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Mr. Alan Williams: May I explain our thinking? It is not correct to suggest that the Joint Committee was not aware of that point, because we considered the existing position in detail. However, we felt that the suspension of a Member also punished his constituents, who would be deprived of his or her services in the House. On other occasions, suspension may not be relevant. We have a limited range of penalties available to us. As the current Chairman and other members--myself included--of the Joint Committee will, I hope, tell my right hon. Friend, we find it difficult to find appropriate gradations for the penalties. We are trying to be fairer, not more draconian.

Mrs. Beckett: I entirely accept my right hon. Friend's point. I apologise, because I did not think that the Committee had considered the matter so recently that it would be, as I said, fresh in its members' minds. I understand that there are a variety of circumstances; no doubt other Members may touch on this issue during the debate.

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I take my right hon. Friend's point that there is a distinction between the financial penalty to Members and their opportunity to serve their constituents. However, I find it a little hard to envisage the circumstances in which the House might wish to fine a Member without considering the option of suspension. I flag up that point, because the Committee has done a thorough job of clearing away powers that are thought to be no longer necessary. Although I accept that the Joint Committee considered this issue at some length, the question is whether the power is needed. That is a matter for the House to consider.

The second issue that I wish to flag up is the recommendation in paragraph 267, which suggests that the breach of an embargo on the publication of a Committee report should be treated as a contempt. Again, we have seen Standards and Privileges Committee reports directed precisely at such matters in the recent past, and I am sure that such an approach will have a strong deterrent effect. I am not entirely sure that much more can be achieved by seeking further to punish those who publish leaks. Indeed, I would be a little nervous of venturing into this territory, but, again, it is a matter that may be raised in the debate.

Mr. Alan Williams: I am sorry to intervene again, but I would like to clarify the matter. We spent 15 months considering the issues, so my memory may be at fault. However, the hon. Member for South Staffordshire (Sir P. Cormack) may recollect what happened. I believe that this particular provision was imported from the Scotland Act 1998.

Mrs. Beckett: I freely confess to my right hon. Friend that not every word of the Scotland Act is etched on my memory. [Hon. Members: "Shame."] It is a shameful thing to admit, but I thought that I had better do so.

Mr. John Bercow (Buckingham): It is not a sackable offence.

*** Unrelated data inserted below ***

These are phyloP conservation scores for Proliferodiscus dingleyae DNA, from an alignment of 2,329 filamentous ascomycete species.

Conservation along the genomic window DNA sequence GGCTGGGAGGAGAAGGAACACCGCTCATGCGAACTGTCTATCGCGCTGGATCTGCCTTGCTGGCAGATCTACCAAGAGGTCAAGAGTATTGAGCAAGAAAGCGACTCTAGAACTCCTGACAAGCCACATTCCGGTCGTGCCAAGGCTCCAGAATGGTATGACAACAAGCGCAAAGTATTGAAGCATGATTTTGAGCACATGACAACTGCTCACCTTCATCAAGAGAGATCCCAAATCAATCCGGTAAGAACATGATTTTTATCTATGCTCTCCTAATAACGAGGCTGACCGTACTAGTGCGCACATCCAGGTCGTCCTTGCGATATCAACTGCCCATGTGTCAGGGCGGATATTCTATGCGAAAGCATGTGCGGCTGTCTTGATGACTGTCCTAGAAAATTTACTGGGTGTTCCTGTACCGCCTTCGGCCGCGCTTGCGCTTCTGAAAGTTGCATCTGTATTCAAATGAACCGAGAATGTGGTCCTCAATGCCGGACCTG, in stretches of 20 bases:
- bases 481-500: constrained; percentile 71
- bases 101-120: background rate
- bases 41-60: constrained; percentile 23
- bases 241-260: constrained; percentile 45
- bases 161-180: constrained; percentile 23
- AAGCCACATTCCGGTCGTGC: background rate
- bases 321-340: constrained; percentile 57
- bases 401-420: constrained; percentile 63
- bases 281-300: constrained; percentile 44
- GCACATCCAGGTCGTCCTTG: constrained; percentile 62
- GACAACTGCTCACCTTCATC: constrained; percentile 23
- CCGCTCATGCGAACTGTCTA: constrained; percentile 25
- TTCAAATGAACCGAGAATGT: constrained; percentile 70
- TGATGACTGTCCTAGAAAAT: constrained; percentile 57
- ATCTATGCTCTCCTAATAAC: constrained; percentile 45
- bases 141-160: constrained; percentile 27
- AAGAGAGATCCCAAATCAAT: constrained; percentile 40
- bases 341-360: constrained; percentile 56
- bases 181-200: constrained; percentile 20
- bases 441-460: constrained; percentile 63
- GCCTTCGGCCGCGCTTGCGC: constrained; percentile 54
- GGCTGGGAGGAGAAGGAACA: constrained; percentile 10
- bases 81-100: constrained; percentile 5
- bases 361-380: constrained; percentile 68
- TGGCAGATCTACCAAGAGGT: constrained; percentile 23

Mrs. Beckett: That is just as well. However, my right hon. Friend may be right. If he is, that will emerge in the course of this or other discussions.

One of the main reasons for setting up the Joint Committee was for Parliament to produce a response to proposals by the Home Office for a new law dealing with corruption. The issue there was how the rare cases--they are rare indeed--of bribery involving Members of Parliament or peers should be dealt with because of the unsatisfactory state of the current law. The Joint Committee recommended--the Government entirely agree--that Members of Parliament and peers should be treated in the same way as other citizens and should be subject to a new corruption statute. The Law Commission has produced a draft Bill on the matter and the Government will obviously look to introduce it when legislative time permits.

The Joint Committee acknowledged--it is right and important that it did--the difficulties that are faced by people involved in public life and the fact that they are more vulnerable to mistaken or malicious allegation. It was against the background of that recognition that

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the Joint Committee nevertheless recommended that Members be brought within the scope of the statute law on bribery. That has to be the correct judgment.

I welcome, however, the further safeguard that the Joint Committee recommended that consent for prosecutions under the new legislation should require the consent of the Attorney-General. The Government accept that recommendation. Obviously, we all expect and hope that such cases will be few and far between. Indeed, let us hope that, in the years to come, that is another aspect of our safeguards and provisions which will wither away and will no longer be needed. When corruption legislation can be introduced, we anticipate that it will contain such a safeguard.

The report recommends that we have a parliamentary privileges Act. Some of the recommendations made could be implemented in other legislation or, indeed, not necessarily in primary legislation but by resolutions of the House or by administrative action. However, it seems to the Government that the bulk of the reforms proposed could not be put in place fully without a new Bill.